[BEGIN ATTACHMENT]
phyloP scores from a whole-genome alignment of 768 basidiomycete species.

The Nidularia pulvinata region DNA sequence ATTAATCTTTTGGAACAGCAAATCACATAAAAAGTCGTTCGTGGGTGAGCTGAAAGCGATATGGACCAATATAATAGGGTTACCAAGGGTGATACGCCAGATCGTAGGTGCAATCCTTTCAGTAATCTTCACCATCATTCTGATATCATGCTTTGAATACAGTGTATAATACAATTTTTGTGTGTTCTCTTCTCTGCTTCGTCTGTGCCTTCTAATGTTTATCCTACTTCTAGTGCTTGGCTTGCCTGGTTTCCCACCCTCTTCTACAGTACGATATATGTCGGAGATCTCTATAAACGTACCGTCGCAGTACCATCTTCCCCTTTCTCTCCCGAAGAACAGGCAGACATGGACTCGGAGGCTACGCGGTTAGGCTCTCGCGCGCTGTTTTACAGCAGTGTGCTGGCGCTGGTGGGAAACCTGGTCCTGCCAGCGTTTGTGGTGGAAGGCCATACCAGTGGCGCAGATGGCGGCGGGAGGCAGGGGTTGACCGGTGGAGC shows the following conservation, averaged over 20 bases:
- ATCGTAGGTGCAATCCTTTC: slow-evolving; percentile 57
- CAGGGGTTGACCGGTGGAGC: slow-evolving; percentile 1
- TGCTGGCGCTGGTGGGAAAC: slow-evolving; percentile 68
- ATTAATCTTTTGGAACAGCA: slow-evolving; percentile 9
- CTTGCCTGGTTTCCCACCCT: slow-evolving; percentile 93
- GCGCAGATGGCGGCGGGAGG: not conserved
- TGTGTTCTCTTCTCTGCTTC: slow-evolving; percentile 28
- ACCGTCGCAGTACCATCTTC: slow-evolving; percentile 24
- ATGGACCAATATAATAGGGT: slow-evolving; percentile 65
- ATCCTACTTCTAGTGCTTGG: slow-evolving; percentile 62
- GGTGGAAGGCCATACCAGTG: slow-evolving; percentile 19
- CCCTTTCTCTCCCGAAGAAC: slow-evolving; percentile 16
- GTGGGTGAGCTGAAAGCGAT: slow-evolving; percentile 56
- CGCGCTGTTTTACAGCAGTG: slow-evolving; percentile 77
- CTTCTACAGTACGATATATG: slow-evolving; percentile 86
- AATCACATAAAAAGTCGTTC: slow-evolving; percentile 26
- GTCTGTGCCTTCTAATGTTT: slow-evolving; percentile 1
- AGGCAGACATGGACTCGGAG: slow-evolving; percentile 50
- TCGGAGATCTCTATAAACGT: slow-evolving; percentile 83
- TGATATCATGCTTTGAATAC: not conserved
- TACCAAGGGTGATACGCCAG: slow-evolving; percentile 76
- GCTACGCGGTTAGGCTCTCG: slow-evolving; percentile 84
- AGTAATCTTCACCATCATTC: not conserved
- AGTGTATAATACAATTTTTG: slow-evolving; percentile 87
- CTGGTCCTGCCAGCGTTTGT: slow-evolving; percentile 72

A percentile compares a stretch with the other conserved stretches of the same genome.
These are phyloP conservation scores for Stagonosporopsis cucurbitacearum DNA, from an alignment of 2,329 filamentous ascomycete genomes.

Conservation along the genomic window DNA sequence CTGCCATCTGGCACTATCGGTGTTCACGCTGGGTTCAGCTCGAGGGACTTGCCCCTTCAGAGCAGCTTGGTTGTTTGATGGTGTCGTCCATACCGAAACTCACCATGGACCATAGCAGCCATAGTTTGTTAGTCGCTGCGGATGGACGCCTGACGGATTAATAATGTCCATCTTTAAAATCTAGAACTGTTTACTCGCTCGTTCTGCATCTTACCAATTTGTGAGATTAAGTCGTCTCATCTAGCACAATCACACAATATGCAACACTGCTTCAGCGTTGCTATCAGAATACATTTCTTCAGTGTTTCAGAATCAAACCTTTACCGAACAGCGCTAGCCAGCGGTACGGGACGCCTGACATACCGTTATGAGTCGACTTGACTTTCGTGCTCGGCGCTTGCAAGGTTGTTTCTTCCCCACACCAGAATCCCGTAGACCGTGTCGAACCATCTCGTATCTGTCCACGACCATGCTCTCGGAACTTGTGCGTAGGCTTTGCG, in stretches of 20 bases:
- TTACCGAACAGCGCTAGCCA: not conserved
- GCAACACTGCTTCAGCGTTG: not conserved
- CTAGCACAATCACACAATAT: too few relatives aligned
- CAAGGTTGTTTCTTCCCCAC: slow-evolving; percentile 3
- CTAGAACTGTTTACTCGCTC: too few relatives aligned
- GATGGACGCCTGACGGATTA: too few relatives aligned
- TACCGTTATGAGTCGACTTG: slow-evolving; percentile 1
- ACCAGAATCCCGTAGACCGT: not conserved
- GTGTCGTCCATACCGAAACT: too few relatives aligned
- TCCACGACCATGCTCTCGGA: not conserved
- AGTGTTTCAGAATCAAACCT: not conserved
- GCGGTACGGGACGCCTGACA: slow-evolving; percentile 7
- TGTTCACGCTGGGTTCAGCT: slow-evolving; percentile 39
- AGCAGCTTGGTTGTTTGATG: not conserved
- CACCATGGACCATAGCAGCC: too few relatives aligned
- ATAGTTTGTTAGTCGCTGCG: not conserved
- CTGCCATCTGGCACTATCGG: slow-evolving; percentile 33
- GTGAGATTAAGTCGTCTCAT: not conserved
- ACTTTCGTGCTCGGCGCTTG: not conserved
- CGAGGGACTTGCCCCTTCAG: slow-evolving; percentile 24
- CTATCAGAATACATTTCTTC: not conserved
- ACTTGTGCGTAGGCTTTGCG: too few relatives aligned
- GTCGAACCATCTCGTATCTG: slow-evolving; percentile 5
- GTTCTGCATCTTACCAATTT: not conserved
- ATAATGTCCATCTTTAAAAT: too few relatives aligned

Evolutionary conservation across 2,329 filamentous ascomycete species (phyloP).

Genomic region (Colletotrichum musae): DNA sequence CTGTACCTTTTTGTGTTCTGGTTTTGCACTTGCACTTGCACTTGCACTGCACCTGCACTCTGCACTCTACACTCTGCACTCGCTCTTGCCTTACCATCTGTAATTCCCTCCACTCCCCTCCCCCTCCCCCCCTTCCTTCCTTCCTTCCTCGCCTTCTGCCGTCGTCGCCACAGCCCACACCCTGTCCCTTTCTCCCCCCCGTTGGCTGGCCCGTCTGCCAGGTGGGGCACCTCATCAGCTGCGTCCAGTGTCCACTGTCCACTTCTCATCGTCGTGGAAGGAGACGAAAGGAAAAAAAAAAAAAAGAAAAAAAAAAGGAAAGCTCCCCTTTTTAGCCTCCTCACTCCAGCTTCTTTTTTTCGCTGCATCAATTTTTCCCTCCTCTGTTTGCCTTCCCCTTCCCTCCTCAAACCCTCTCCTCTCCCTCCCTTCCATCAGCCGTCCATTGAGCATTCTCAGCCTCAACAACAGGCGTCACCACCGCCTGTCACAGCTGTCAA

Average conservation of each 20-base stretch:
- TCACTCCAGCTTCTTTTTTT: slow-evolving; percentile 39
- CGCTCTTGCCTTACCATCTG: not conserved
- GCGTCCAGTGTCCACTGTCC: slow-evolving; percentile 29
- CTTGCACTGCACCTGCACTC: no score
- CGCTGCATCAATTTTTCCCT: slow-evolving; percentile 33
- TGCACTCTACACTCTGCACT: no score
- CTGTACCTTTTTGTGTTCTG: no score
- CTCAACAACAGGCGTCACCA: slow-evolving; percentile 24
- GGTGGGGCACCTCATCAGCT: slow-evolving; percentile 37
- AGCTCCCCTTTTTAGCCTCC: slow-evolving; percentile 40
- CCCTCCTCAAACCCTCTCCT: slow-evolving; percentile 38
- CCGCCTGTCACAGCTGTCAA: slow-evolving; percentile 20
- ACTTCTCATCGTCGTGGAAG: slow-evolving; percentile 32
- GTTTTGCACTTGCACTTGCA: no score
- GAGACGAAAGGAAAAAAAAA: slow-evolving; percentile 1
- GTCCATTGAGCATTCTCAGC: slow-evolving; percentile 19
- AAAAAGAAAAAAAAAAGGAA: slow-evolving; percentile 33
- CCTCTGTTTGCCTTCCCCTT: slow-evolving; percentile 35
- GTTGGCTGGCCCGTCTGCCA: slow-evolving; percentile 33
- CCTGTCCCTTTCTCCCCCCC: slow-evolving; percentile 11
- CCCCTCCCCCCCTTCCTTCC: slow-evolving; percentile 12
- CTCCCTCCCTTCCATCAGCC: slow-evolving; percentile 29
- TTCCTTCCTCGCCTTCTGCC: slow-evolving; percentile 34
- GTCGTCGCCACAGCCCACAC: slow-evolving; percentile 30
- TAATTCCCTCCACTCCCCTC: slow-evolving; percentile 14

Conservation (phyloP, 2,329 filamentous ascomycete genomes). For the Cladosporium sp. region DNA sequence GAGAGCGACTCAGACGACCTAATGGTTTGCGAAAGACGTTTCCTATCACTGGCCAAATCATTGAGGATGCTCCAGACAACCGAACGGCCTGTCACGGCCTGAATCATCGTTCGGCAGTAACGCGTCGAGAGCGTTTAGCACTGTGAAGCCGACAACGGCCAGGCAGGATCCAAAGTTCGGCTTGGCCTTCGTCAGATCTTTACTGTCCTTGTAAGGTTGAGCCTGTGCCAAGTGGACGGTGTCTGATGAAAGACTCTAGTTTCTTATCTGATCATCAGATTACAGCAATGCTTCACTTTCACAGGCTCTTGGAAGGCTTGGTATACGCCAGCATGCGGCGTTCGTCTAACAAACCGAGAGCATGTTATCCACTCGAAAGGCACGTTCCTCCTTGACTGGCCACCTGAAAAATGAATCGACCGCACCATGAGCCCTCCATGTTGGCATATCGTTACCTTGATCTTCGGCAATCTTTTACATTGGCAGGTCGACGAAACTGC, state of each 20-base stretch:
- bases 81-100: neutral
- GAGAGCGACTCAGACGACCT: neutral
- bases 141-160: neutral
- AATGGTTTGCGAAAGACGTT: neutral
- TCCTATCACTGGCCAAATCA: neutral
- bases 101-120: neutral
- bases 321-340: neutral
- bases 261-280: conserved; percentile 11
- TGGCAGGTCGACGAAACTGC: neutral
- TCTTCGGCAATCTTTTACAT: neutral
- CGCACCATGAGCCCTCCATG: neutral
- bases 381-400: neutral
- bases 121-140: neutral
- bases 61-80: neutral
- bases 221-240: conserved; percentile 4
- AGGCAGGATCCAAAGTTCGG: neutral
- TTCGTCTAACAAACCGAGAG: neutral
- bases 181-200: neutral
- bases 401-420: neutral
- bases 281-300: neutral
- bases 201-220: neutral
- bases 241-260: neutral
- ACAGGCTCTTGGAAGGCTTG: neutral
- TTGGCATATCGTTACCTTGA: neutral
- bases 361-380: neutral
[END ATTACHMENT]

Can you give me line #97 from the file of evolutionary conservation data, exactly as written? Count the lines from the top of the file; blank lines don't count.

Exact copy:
- bases 121-140: neutral